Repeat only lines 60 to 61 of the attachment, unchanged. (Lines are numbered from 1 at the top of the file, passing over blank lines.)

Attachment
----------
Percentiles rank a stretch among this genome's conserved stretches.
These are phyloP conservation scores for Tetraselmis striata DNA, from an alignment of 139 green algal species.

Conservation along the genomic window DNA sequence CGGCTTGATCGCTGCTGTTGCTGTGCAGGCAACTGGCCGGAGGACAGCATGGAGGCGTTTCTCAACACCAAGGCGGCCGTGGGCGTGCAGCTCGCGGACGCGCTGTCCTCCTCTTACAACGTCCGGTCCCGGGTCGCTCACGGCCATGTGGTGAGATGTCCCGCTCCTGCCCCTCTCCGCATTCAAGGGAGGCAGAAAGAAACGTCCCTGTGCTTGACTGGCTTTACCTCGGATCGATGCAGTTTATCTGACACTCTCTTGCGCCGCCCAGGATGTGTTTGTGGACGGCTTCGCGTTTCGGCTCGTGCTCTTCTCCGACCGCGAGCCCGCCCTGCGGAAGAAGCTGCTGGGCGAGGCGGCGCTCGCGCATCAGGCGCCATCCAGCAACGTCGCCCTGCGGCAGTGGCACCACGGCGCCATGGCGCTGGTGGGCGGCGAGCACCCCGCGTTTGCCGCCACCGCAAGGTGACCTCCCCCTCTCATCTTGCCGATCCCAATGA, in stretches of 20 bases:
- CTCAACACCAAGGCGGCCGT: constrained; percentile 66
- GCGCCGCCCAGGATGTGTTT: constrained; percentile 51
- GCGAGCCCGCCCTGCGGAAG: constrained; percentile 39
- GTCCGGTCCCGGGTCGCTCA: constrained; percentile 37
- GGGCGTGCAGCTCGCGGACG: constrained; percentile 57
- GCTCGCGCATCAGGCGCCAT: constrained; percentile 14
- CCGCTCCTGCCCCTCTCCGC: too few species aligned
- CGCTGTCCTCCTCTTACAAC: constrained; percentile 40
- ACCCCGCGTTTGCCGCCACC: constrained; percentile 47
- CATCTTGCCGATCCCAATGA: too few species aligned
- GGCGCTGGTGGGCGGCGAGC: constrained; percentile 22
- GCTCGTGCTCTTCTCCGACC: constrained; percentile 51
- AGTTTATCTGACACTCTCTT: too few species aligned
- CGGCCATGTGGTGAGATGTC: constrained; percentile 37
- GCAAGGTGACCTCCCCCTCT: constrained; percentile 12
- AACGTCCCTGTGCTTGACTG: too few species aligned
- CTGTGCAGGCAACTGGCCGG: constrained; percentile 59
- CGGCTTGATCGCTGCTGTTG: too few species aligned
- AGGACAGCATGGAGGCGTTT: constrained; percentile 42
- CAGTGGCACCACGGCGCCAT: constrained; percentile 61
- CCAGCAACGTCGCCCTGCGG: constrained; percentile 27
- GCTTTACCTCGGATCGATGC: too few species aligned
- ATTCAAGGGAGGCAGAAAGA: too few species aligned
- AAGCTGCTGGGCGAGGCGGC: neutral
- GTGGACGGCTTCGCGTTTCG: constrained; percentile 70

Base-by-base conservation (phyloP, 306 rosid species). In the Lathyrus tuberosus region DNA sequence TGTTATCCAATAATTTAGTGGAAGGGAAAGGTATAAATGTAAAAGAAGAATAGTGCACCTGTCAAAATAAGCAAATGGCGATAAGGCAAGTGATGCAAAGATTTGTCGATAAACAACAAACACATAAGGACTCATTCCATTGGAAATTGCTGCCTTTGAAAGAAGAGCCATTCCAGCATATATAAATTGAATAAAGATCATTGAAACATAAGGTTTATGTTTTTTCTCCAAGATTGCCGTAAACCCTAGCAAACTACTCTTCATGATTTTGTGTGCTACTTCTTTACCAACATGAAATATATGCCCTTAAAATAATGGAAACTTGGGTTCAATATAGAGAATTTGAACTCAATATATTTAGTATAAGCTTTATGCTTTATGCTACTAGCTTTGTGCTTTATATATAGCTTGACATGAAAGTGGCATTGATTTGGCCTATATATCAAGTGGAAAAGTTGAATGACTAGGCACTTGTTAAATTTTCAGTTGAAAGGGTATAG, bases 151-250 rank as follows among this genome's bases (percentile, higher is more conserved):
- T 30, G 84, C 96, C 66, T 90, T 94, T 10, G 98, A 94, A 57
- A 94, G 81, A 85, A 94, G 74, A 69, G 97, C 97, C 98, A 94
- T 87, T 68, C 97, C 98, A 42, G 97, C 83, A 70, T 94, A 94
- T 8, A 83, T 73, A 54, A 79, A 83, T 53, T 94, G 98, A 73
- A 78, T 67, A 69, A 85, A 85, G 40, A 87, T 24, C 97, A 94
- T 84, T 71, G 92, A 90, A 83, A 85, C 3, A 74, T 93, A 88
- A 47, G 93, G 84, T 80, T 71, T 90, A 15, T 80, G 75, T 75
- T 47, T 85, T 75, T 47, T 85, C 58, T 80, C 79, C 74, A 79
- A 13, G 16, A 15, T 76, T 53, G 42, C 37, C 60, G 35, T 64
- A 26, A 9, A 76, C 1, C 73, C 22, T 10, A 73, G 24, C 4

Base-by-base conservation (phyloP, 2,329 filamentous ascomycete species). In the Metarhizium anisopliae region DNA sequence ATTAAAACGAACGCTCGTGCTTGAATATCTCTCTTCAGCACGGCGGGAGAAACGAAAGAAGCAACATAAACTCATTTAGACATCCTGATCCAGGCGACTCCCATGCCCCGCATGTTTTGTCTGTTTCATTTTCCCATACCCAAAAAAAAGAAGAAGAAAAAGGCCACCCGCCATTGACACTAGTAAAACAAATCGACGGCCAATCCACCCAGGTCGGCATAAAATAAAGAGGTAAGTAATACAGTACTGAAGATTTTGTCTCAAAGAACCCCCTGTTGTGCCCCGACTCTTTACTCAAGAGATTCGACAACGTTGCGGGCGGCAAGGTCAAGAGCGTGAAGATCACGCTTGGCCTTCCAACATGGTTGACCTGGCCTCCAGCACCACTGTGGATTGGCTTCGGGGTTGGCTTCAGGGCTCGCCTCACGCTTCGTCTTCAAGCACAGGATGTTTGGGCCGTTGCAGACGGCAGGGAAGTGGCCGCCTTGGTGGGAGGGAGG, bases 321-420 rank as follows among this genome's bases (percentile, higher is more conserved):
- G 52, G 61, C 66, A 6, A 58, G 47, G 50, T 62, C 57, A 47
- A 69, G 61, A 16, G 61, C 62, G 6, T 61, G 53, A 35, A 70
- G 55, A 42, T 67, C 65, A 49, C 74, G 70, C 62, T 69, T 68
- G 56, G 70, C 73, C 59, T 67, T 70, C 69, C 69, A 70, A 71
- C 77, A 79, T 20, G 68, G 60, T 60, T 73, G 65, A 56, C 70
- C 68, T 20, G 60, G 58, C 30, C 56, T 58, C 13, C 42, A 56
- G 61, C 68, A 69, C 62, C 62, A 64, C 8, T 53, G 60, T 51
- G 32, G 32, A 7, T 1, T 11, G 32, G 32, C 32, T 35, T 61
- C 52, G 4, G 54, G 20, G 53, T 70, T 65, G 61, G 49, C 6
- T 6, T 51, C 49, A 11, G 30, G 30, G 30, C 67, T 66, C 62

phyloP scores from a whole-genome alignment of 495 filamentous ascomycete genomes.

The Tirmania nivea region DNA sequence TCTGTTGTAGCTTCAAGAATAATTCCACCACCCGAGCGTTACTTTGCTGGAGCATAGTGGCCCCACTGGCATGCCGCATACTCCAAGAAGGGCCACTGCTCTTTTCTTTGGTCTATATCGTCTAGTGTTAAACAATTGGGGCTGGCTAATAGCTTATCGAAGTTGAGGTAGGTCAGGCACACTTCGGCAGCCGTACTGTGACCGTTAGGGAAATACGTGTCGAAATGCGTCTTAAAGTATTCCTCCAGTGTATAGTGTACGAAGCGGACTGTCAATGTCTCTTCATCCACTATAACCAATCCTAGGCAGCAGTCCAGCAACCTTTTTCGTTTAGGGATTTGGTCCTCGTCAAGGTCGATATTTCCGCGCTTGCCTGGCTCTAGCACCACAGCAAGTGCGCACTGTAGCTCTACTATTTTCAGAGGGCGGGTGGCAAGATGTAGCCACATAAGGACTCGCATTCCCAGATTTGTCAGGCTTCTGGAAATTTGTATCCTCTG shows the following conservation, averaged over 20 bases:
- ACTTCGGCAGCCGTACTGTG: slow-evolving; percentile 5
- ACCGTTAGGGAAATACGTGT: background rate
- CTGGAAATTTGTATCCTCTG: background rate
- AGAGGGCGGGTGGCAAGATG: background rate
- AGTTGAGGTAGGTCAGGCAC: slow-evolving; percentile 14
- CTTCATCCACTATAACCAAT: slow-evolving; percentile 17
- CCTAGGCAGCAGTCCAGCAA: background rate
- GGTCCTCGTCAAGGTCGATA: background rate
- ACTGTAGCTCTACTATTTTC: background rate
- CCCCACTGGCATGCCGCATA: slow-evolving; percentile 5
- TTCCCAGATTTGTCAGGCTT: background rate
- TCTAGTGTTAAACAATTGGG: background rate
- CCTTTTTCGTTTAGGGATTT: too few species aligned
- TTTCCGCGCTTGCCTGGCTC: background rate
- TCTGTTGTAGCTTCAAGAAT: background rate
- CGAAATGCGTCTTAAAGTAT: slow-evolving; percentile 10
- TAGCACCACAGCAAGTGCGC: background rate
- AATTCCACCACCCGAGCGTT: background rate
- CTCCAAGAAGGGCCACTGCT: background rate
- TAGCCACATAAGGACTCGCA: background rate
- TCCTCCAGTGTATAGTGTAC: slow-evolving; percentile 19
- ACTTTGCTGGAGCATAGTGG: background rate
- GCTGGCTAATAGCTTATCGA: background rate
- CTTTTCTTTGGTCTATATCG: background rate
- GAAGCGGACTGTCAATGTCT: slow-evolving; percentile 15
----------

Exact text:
- GGTCCTCGTCAAGGTCGATA: background rate
- ACTGTAGCTCTACTATTTTC: background rate